Neoconservative flagship magazine National Review commissioned Armond White to snivel that the film “makes the latest installment of Marvel’s Captain America franchise oddly insincere and unconvincing. It vitiates that sometimes disingenuous phrase ‘I support the troops.’” White characterizes the movie’s version of Captain America, played by muscled Chris Evans, as “a cartoonish, idealized icon [that] stands in for military respect that has largely vanished from popular culture.”
“Aficionados often refer to comic books in terms of eras: the Golden Age, the Silver Age, the Bronze Age,” John Podhoretz whined in alarm for Bill Kristol’s Weekly Standard. “The same may now be true of the comic-book movie. Judging from last year’s mega-hit Iron Man 3, and the brand-new mega-hit Captain America: The Winter Soldier, the comic-book movie has entered the Commie Age.”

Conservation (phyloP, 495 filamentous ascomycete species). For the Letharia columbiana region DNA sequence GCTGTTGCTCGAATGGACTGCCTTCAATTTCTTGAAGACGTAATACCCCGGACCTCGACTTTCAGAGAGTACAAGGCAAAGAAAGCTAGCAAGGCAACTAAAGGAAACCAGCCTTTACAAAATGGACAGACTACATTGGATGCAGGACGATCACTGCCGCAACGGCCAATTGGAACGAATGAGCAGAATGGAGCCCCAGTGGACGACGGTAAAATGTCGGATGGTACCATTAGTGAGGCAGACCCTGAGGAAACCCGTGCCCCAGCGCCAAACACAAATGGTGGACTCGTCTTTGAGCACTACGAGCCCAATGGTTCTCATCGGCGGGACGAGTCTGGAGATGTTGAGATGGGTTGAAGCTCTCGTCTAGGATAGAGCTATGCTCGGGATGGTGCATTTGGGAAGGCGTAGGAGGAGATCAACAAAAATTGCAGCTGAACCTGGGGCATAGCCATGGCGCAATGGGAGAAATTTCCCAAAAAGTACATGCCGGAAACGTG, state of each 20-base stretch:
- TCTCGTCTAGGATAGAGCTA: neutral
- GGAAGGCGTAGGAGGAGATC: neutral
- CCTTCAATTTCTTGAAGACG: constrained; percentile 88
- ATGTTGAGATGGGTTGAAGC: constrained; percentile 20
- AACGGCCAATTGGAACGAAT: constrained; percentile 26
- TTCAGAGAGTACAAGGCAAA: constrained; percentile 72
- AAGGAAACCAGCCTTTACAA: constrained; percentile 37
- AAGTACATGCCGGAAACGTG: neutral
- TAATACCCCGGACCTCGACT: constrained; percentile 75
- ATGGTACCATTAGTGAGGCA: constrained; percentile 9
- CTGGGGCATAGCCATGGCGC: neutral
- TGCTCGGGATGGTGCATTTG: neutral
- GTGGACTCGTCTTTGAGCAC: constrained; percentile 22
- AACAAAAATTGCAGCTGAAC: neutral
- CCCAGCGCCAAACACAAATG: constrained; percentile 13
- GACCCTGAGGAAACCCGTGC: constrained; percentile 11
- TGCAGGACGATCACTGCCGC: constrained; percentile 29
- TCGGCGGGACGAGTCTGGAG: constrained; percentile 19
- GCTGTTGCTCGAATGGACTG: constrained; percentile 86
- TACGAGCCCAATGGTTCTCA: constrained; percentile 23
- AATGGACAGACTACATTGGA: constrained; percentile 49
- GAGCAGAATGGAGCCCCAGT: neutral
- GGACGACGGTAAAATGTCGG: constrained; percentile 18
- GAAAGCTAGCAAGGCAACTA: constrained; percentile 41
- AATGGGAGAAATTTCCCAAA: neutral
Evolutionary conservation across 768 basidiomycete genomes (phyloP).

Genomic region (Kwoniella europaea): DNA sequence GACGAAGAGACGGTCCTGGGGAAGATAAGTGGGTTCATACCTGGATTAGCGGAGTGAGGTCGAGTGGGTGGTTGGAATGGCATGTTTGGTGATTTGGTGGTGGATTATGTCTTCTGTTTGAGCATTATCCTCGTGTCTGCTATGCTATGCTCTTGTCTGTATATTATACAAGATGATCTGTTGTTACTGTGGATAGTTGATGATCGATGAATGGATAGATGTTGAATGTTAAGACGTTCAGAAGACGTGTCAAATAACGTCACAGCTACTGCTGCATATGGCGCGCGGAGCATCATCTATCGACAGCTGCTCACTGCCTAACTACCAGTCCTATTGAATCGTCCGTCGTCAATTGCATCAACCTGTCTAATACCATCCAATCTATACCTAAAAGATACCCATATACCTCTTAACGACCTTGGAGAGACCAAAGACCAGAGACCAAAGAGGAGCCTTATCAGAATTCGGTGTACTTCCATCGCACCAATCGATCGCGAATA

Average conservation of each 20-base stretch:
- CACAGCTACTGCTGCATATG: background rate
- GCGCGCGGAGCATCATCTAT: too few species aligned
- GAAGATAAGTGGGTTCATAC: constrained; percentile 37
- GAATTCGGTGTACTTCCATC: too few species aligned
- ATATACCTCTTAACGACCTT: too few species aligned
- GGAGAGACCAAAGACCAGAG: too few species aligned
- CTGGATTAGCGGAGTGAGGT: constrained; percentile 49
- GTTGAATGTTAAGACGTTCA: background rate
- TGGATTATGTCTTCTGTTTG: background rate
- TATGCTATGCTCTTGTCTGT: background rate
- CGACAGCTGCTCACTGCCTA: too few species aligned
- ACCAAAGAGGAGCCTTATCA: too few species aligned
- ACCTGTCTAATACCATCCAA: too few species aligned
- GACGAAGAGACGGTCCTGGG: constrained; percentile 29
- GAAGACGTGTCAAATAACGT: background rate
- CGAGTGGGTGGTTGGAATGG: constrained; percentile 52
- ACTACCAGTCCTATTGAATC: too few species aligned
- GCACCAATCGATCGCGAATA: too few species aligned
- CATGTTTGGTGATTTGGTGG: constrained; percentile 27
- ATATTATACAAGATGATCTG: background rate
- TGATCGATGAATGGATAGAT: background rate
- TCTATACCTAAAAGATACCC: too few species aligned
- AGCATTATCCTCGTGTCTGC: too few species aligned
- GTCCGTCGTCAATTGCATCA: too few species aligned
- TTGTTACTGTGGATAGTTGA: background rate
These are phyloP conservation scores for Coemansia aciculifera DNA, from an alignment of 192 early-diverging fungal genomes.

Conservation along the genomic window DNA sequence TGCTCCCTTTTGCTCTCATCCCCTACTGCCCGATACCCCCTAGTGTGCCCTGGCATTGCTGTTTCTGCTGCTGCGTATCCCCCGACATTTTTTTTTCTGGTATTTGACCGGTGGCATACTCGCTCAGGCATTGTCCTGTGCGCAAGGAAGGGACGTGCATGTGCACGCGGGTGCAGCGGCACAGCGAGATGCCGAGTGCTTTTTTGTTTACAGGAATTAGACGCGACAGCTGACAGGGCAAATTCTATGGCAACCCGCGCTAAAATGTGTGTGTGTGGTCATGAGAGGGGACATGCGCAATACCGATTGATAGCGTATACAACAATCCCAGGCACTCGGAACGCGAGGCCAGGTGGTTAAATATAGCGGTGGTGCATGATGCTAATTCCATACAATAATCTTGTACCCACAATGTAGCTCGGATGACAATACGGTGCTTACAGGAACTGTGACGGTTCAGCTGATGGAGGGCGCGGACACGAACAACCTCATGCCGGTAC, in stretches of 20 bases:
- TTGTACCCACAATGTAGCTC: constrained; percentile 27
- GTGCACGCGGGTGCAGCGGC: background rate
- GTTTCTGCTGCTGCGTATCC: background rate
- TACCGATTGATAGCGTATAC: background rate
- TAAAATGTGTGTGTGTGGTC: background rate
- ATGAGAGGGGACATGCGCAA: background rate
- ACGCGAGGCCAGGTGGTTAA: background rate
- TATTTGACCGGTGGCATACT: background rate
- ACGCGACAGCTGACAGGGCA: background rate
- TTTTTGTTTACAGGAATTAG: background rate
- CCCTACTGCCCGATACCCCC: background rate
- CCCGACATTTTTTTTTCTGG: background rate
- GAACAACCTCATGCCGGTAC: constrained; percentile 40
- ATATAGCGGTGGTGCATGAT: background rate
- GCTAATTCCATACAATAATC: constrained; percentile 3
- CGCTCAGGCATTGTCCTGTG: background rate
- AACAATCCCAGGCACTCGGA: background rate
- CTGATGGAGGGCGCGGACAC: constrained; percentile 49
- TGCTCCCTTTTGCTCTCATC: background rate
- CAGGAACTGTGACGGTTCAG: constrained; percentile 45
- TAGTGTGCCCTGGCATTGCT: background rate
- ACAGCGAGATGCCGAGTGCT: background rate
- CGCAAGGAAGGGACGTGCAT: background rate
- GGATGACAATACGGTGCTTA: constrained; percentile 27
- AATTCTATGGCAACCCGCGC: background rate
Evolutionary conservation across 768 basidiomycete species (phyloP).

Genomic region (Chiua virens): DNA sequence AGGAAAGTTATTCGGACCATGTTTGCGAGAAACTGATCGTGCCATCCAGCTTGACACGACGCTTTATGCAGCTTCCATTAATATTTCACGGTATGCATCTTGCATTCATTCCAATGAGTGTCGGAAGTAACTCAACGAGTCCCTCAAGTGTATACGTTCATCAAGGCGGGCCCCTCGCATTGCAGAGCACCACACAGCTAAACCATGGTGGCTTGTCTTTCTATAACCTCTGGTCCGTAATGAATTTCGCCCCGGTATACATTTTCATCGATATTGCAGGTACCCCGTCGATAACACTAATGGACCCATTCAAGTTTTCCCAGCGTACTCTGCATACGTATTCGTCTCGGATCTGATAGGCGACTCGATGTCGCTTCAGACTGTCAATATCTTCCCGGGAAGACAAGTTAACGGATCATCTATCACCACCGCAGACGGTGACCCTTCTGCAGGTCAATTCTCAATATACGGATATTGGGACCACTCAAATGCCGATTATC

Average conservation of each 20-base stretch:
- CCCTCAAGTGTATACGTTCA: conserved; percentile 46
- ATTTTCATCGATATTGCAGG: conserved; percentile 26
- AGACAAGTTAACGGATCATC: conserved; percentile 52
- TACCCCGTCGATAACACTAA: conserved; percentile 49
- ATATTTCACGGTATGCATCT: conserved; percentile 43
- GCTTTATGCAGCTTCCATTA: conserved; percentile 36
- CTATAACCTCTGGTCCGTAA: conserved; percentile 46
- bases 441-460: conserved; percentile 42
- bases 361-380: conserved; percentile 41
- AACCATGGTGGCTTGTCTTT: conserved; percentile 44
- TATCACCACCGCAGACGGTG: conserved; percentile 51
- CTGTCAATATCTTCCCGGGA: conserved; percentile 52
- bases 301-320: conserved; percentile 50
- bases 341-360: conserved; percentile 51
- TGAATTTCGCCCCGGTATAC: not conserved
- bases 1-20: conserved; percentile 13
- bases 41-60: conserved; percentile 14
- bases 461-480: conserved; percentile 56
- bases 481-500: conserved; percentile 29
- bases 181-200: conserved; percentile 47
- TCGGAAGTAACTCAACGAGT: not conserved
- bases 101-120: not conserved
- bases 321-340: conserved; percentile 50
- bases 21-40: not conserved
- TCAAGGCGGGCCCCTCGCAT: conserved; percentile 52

What provoked such vitriol? What leftist political offense could cause such indignation from the cheerleading squad that favors ever more wars? As it turns out, it's the message of defending the Bill of Rights to the U.S. Constitution from an out-of-control government. "[Marvel] said they wanted to make a political thriller," Joe Russo, the film's co-director, told the leftist Mother Jones magazine. “I just looked at the issues that were causing anxiety for us, because we read a lot and are politically inclined. And a lot of that stuff had to do with civil liberties issues, drone strikes, the president's kill list, preemptive technology.”
Though the interview was given to a far-left magazine, the movie is in no way anti-conservative or pro-communist, but is instead anti-totalitarian. And constitutionalist-minded conservatives and libertarians can cheer this movie's political message unequivocally.
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